The Obama administration is considering whether to seek the death penalty against Boston bombings suspect Dzhokhar Tsarnaev.

Tsarnaev remains in intensive care in a Boston hospital following his capture on Friday 19 April. He is unable to speak due to gunshot wounds to his neck and tongue, and is being kept under armed guard with FBI interrogators on hand to question him. He has yet to be charged.

Authorities say they do not plan to inform Tsarnaev of his "Miranda" rights to remain silent and have a lawyer present when he is interviewed. They plan instead to invoke legal exemptions relating to risks to the public in an emergency.

"There is a public safety exemption in cases of national security and potential charges involving acts of terrorism," said US attorney Carmen Ortiz. "And so the government has that opportunity right now, though I believe that the suspect has been taken to a hospital."

The Department of Justice confirmed that Tsarnaev had not been read his rights, enabling interrogators to "question him extensively about other potential explosive devices or accomplices and to gain critical intelligence".

It is unclear whether the administration will push for the death penalty, which would apply were Tsarnaev to be tried on the federal charge of using a weapon of mass destruction to kill people. However, the death penalty does not apply in the state of Massachusetts.

Three people died in the marathon bombings, with more than 180 wounded. A policeman was shot dead during the subsequent manhunt.

The FBI has forbidden doctors at the hospital to speak to the media about Tsarnaev's condition, and will assume that responsibility themselves. The agency yesterday admitted it had interviewed Tamerlan Tsarnaev in 2011 at the request of the Russian government, after the suspect's parents both accused security services of framing the brothers.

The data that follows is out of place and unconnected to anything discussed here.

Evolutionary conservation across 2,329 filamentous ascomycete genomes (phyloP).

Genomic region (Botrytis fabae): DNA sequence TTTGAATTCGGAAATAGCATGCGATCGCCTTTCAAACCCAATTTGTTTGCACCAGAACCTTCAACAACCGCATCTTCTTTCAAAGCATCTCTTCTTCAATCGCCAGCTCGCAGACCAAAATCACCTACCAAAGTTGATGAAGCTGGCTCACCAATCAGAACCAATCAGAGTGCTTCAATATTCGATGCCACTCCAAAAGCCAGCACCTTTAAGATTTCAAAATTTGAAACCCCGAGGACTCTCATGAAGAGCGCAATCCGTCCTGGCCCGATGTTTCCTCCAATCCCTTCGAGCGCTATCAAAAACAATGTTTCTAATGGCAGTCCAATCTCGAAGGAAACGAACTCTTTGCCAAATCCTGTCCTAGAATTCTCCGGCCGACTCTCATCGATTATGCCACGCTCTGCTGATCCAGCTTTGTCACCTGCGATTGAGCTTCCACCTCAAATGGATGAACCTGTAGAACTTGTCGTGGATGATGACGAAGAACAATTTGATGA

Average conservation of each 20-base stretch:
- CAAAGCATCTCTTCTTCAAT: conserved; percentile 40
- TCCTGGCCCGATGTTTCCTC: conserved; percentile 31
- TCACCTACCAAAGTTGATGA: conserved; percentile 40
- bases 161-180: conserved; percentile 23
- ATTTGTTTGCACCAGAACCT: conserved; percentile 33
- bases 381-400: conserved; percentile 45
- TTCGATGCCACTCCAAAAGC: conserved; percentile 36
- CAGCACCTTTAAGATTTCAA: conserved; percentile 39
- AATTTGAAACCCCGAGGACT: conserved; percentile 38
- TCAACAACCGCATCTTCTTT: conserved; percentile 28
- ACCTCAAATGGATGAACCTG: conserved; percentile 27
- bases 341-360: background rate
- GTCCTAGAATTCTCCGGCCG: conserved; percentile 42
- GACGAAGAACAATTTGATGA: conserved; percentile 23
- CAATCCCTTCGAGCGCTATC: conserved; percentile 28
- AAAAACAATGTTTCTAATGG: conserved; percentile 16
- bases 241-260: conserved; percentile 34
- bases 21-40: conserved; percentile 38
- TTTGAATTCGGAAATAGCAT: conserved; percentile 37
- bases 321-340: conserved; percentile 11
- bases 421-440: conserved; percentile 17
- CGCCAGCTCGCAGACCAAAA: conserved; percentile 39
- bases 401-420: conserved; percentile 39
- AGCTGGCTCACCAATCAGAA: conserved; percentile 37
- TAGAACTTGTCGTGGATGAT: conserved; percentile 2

Tamerlan died in a shoot-out with police in the early hours of Friday.

The federal public defender for Massachusetts, Miriam Conrad, has said her office expects to represent Dzhokhar Tsarnaev after he is charged. She called for a lawyer to be appointed as soon as possible due to "serious issues regarding possible interrogation".

As a US citizen, Dzhokhar cannot be tried by a military commission, and must instead be prosecuted in a civilian court. He was naturalised as a US citizen in September 2012.

Anthony Romero, executive director of the American Civil Liberties Union, criticised the plan to withhold the suspect's rights, saying there was "not an open-ended exception" to the Miranda rule.

However, several congressional Republicans criticised the administration for affording Tsarnaev more rights than he deserved, and called for further restrictions.

In a joint statement, Senator Lindsey Graham and Senator John McCain called for the suspect to be tried as an "enemy combatant" in a military trial.

But Adam Schiff, a former federal prosecutor and member of the House Intelligence Committee, urged the administration to ignore what he called "hasty calls to treat the suspect as an enemy combatant".

"This is not a foreign national caught on an enemy battlefield, but an American citizen arrested on American soil," Schiff said.

"The Justice Department has demonstrated a far greater ability to successfully prosecute suspected terrorists in federal courts than the military commissions have thus far been able to show. Nothing must be done to compromise the public safety, the ability of prosecutors to seek justice for the victims or our constitutional principles."

The Supreme Court has so far been unable to resolve whether citizens or foreign nationals arrested on US soil should be held by military or civilian authorities.

However, the administration previously secured a life sentence against Nigerian "underpants bomber" Umar Farouk Abdulmutallab after he attempted to blow up a plane on Christmas Day 2009.